“We call it ‘rational architecture’ because to make good asset allocation decisions for clients you have to have people running money,” said Mr. Elliott. “You have to have intelligent people making day-to-day decisions, not just picking managers. That’s what gives you ‘in the market knowledge.’”

“Managing money internally makes us better prepared to evaluate external opportunities,” said Mr. Propper. “When we bring in our investment professionals to meetings, we get a lot of helpful information that can be used in making the right decisions for our clients.”

Taxes and fees

Internal asset managers also maintain that clients in an open architecture firm ending up paying additional fees to accommodate all the different outside managers and more taxes because of the volume of buying and selling.

Steve Lockshin, chief executive of Convergent Wealth Advisors, dismisses both claims.

“Nothing prohibits open architecture firms from going with managers who have low turnover, and that’s what we do,” Mr. Lockshin said.

If fees are an issue, he continued, firms need to “find managers who add values in excess of their fee. Or, given the size of their client base, they can get a discounted fee.”

Passing along an outsider manager’s fee is justified by the value it brings, said Mr. Berliner.

“It’s worth it for clients to pay for independence to get objective advice on asset allocation and manager selection,” he said.

Room for both?

Third-party observers say both sides of the debate have merit.

Outside asset managers may be stars, but if they’re having personal problems that affect their work, a wealth manager isn’t going to know about it until it’s too late, said Jeff Spears, chief executive of the San Francisco-based consulting firm Sanctuary Wealth Management LLC.

“The weakness of open architecture is lack of control of personality risk,” Mr. Spears said. “Problems don’t show up on weekly reports. A closed system is more controllable, but you can argue they don’t have the best managers, because if they were that good, they would go out on their own.”

Clearly, there appears to room for both approaches. Most firms selling proprietary product also use outside managers.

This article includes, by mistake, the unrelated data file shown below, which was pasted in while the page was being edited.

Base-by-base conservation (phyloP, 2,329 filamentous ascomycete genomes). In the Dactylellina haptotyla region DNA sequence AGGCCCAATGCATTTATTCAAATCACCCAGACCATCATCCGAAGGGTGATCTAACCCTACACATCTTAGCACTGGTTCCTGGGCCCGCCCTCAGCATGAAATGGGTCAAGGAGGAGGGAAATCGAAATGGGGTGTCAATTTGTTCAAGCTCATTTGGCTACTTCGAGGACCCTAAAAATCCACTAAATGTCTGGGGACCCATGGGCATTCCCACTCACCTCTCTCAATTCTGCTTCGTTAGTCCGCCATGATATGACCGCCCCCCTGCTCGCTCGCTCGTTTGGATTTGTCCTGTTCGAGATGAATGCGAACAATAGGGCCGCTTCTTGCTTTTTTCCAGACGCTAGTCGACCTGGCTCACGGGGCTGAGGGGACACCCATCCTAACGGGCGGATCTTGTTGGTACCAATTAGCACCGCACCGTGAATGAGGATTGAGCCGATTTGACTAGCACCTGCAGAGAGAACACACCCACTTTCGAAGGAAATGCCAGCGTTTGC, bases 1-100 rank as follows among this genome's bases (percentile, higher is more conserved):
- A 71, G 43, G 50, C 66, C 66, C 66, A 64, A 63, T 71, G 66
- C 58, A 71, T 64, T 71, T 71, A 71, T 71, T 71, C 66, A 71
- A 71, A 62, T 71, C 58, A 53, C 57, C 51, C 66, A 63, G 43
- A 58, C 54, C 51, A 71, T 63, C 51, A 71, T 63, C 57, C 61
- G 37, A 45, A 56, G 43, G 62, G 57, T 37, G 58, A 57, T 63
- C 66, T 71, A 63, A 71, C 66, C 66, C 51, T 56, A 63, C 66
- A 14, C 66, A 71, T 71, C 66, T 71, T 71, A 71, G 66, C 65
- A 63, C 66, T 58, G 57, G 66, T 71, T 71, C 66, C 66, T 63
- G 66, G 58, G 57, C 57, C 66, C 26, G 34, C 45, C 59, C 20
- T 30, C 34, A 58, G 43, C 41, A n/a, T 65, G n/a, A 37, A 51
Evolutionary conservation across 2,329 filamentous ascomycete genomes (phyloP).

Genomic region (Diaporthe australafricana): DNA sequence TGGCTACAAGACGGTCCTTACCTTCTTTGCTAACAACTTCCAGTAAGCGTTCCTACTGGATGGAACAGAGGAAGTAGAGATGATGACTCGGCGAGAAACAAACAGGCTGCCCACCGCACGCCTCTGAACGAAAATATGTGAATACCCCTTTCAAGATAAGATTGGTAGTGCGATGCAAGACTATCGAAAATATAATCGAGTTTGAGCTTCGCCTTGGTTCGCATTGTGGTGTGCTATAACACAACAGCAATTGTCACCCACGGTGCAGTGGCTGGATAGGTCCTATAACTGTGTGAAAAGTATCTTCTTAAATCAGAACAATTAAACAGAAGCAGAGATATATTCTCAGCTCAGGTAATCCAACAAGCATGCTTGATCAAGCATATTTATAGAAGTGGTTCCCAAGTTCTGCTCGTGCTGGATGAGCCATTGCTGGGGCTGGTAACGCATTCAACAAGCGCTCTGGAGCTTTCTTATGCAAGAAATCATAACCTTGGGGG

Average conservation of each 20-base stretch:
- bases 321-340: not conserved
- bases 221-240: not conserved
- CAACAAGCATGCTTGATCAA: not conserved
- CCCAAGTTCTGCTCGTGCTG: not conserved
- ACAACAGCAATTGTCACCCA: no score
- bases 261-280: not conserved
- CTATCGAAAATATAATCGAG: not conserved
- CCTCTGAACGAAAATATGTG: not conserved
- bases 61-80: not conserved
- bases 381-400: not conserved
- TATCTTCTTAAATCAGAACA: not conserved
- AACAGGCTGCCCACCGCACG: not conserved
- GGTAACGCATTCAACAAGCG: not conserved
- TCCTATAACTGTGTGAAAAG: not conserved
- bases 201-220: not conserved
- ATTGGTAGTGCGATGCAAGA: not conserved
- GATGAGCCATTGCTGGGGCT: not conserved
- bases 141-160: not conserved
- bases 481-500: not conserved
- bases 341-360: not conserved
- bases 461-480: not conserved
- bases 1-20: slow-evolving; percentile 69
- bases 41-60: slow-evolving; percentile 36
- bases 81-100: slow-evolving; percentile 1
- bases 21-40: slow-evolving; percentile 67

Roughly 60 per cent of Bessemer’s investment products, for example, are internal, according to Mr. Elliott, and focus on “core asset classes,” such as large cap U.S. equities fixed income and commodities.

Outside managers are used for hedge funds, private equity and real estate, he said.

“At the end of the day, there’s a place for both,” Wilmington Trust’s Mr. Macey said. “The important question to ask is why is a firm doing one or the other, or both?”

Whatever the answer, the great debate shows no signs of abating. In fact, two recent reports from the UK-based wealth management research and consulting firm Scorpio partnership threw more fuel on the fire.

One survey, released in January, showed a sharp rise in the number of investors around the world preferring to use in-house products rather than those manufactured by outsiders.

But earlier this month, another Scorpio survey revealed that wealth managers in Germany, Switzerland and the UK are moving away from a strictly in-house approach to investment research as more than a third of the firms surveyed believed the in-house model has resulted in gaps in their coverage.

Both sides, no doubt, will claim more arrows for their respective quivers – and sales pitches.

For further discussion on this issue, see the latest Opinion of the Week column by London-based WealthBriefing editor Tom Burroughes: “Making The Case For Staying In-House”. To view the item, click here.